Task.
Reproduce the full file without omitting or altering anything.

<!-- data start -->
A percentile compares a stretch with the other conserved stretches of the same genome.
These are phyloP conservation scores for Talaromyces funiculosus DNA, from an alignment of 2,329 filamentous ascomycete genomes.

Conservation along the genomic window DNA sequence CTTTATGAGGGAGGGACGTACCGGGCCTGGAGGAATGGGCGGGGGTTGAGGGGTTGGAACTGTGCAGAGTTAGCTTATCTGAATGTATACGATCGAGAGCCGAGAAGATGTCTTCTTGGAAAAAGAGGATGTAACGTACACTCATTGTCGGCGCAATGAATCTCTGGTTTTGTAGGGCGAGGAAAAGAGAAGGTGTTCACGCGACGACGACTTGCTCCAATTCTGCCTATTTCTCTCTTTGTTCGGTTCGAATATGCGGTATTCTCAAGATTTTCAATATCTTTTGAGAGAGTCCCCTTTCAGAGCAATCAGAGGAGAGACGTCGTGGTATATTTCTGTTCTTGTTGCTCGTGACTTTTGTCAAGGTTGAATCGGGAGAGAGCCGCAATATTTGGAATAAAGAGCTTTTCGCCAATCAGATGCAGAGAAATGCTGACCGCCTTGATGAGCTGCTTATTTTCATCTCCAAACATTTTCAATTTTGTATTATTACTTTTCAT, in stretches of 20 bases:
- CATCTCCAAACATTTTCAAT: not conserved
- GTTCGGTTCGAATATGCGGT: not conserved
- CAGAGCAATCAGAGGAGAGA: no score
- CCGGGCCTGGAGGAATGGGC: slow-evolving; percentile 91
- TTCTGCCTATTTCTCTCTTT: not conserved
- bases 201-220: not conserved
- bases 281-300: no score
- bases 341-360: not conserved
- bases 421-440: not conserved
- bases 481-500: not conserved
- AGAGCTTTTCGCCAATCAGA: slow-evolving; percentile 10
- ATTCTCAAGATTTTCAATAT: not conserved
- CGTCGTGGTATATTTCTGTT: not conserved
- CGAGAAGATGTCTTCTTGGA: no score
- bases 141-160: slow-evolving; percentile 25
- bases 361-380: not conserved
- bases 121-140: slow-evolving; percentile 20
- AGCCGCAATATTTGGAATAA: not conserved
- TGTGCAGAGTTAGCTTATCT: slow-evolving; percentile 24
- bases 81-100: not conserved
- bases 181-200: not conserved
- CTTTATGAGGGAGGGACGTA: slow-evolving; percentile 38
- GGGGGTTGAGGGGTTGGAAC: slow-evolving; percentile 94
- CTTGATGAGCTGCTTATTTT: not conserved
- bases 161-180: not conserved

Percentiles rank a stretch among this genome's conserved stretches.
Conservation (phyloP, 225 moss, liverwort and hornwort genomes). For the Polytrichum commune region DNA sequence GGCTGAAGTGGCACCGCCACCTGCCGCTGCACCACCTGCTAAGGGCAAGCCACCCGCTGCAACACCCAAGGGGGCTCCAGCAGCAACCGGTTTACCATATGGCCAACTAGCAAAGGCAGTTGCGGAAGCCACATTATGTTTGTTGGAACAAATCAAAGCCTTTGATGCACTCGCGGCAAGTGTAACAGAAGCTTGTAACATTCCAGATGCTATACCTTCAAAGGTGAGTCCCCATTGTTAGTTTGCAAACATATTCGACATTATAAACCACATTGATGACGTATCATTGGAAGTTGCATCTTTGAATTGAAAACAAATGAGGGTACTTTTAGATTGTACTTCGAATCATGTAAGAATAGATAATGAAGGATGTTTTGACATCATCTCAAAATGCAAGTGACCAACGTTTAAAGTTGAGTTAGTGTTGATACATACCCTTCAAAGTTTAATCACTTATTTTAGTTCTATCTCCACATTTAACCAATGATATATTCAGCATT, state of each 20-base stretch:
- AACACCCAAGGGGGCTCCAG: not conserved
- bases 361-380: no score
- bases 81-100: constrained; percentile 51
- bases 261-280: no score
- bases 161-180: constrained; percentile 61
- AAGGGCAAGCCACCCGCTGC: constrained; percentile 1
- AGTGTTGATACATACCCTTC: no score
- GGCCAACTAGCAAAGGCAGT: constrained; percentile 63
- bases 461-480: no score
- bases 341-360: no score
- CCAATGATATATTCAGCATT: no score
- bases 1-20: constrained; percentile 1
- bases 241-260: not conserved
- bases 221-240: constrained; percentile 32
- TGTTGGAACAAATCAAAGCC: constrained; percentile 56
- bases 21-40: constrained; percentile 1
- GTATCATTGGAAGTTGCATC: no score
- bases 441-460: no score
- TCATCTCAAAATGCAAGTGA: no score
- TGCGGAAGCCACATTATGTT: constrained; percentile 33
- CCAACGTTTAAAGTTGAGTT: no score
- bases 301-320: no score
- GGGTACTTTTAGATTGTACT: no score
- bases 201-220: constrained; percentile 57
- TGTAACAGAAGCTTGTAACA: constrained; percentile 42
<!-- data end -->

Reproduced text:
A percentile compares a stretch with the other conserved stretches of the same genome.
These are phyloP conservation scores for Talaromyces funiculosus DNA, from an alignment of 2,329 filamentous ascomycete genomes.

Conservation along the genomic window DNA sequence CTTTATGAGGGAGGGACGTACCGGGCCTGGAGGAATGGGCGGGGGTTGAGGGGTTGGAACTGTGCAGAGTTAGCTTATCTGAATGTATACGATCGAGAGCCGAGAAGATGTCTTCTTGGAAAAAGAGGATGTAACGTACACTCATTGTCGGCGCAATGAATCTCTGGTTTTGTAGGGCGAGGAAAAGAGAAGGTGTTCACGCGACGACGACTTGCTCCAATTCTGCCTATTTCTCTCTTTGTTCGGTTCGAATATGCGGTATTCTCAAGATTTTCAATATCTTTTGAGAGAGTCCCCTTTCAGAGCAATCAGAGGAGAGACGTCGTGGTATATTTCTGTTCTTGTTGCTCGTGACTTTTGTCAAGGTTGAATCGGGAGAGAGCCGCAATATTTGGAATAAAGAGCTTTTCGCCAATCAGATGCAGAGAAATGCTGACCGCCTTGATGAGCTGCTTATTTTCATCTCCAAACATTTTCAATTTTGTATTATTACTTTTCAT, in stretches of 20 bases:
- CATCTCCAAACATTTTCAAT: not conserved
- GTTCGGTTCGAATATGCGGT: not conserved
- CAGAGCAATCAGAGGAGAGA: no score
- CCGGGCCTGGAGGAATGGGC: slow-evolving; percentile 91
- TTCTGCCTATTTCTCTCTTT: not conserved
- bases 201-220: not conserved
- bases 281-300: no score
- bases 341-360: not conserved
- bases 421-440: not conserved
- bases 481-500: not conserved
- AGAGCTTTTCGCCAATCAGA: slow-evolving; percentile 10
- ATTCTCAAGATTTTCAATAT: not conserved
- CGTCGTGGTATATTTCTGTT: not conserved
- CGAGAAGATGTCTTCTTGGA: no score
- bases 141-160: slow-evolving; percentile 25
- bases 361-380: not conserved
- bases 121-140: slow-evolving; percentile 20
- AGCCGCAATATTTGGAATAA: not conserved
- TGTGCAGAGTTAGCTTATCT: slow-evolving; percentile 24
- bases 81-100: not conserved
- bases 181-200: not conserved
- CTTTATGAGGGAGGGACGTA: slow-evolving; percentile 38
- GGGGGTTGAGGGGTTGGAAC: slow-evolving; percentile 94
- CTTGATGAGCTGCTTATTTT: not conserved
- bases 161-180: not conserved

Percentiles rank a stretch among this genome's conserved stretches.
Conservation (phyloP, 225 moss, liverwort and hornwort genomes). For the Polytrichum commune region DNA sequence GGCTGAAGTGGCACCGCCACCTGCCGCTGCACCACCTGCTAAGGGCAAGCCACCCGCTGCAACACCCAAGGGGGCTCCAGCAGCAACCGGTTTACCATATGGCCAACTAGCAAAGGCAGTTGCGGAAGCCACATTATGTTTGTTGGAACAAATCAAAGCCTTTGATGCACTCGCGGCAAGTGTAACAGAAGCTTGTAACATTCCAGATGCTATACCTTCAAAGGTGAGTCCCCATTGTTAGTTTGCAAACATATTCGACATTATAAACCACATTGATGACGTATCATTGGAAGTTGCATCTTTGAATTGAAAACAAATGAGGGTACTTTTAGATTGTACTTCGAATCATGTAAGAATAGATAATGAAGGATGTTTTGACATCATCTCAAAATGCAAGTGACCAACGTTTAAAGTTGAGTTAGTGTTGATACATACCCTTCAAAGTTTAATCACTTATTTTAGTTCTATCTCCACATTTAACCAATGATATATTCAGCATT, state of each 20-base stretch:
- AACACCCAAGGGGGCTCCAG: not conserved
- bases 361-380: no score
- bases 81-100: constrained; percentile 51
- bases 261-280: no score
- bases 161-180: constrained; percentile 61
- AAGGGCAAGCCACCCGCTGC: constrained; percentile 1
- AGTGTTGATACATACCCTTC: no score
- GGCCAACTAGCAAAGGCAGT: constrained; percentile 63
- bases 461-480: no score
- bases 341-360: no score
- CCAATGATATATTCAGCATT: no score
- bases 1-20: constrained; percentile 1
- bases 241-260: not conserved
- bases 221-240: constrained; percentile 32
- TGTTGGAACAAATCAAAGCC: constrained; percentile 56
- bases 21-40: constrained; percentile 1
- GTATCATTGGAAGTTGCATC: no score
- bases 441-460: no score
- TCATCTCAAAATGCAAGTGA: no score
- TGCGGAAGCCACATTATGTT: constrained; percentile 33
- CCAACGTTTAAAGTTGAGTT: no score
- bases 301-320: no score
- GGGTACTTTTAGATTGTACT: no score
- bases 201-220: constrained; percentile 57
- TGTAACAGAAGCTTGTAACA: constrained; percentile 42